Author(s): Robert D. Lupton
Churches and charities have fallen into the bad habit of creating programs to help the poor when in reality the only people they are helping are themselves, creating a toxic charity that needs to be reexamined and fixed. In this groundbreaking book, Lupton shows how good-intentioned people are actually hurting the very people they're trying to help. The poor end up feeling judged, looked down upon, only worthy of charity and handouts that end up making them more dependent instead of learning skills to help themselves. Churches and charitable organizations, though good-intentioned, have missed the mark when it comes to serving the poor, creating a toxic form of charity. Lupton says that a better system would be to treat the poor as business partners, empowering them to start businesses, build houses, plan communities, etc. Lupton offers specific organizations that are following this healthier model of charity and gives practical ideas for how to get involved in service projects that truly help. Together, we can serve our world in a way that actually effects life-altering change.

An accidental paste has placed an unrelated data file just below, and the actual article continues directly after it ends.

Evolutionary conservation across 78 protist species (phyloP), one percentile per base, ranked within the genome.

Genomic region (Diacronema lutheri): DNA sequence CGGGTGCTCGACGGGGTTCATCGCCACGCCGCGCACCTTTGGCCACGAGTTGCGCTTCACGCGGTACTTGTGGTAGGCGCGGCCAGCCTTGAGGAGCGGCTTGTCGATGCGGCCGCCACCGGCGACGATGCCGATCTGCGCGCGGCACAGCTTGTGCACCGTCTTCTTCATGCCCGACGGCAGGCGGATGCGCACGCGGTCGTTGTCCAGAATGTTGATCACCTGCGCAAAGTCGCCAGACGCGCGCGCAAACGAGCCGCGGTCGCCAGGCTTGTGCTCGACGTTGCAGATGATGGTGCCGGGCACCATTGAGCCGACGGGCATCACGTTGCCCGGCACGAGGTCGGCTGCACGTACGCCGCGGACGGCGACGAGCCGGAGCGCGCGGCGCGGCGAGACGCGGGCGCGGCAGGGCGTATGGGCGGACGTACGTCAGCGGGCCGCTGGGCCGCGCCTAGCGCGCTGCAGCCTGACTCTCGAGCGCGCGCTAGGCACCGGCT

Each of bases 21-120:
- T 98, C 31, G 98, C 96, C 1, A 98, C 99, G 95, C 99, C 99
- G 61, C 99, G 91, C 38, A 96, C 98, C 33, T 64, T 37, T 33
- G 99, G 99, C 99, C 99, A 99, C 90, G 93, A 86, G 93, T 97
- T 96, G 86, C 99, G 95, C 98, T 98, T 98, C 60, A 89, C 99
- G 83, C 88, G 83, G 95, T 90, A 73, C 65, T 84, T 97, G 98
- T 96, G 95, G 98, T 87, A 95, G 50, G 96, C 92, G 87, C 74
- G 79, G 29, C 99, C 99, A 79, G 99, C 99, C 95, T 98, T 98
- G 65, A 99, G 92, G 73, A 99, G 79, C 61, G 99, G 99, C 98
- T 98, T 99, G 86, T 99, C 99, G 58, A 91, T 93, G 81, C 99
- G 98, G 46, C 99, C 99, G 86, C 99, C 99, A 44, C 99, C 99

"Top 10 book of the year."--World Magazine
Robert Lupton has invested almost 40 years of his life in inner-city Atlanta. In response to a call that he first felt while serving in Vietnam, he left a budding business career to work with delinquent urban youth. Bob and his wife Peggy and their two sons sold their suburban home and moved into the inner-city where they have lived and served as neighbors among those in need. He is the founder of FCS Urban Ministries (Focused Community Strategies) through which he has developed two mixed income subdivisions, organized a multi-racial congregation, started a number of businesses, created housing for hundreds of families and initiated a wide range of human services in his community. He is the author of the books Theirs Is the Kingdom, Return Flight, Renewing the City, Compassion, Justice and the Christian Life and the widely circulated "Urban Perspectives," monthly reflections on the Gospel and the poor. Bob has a Ph.D. in psychology from the University of Georgia.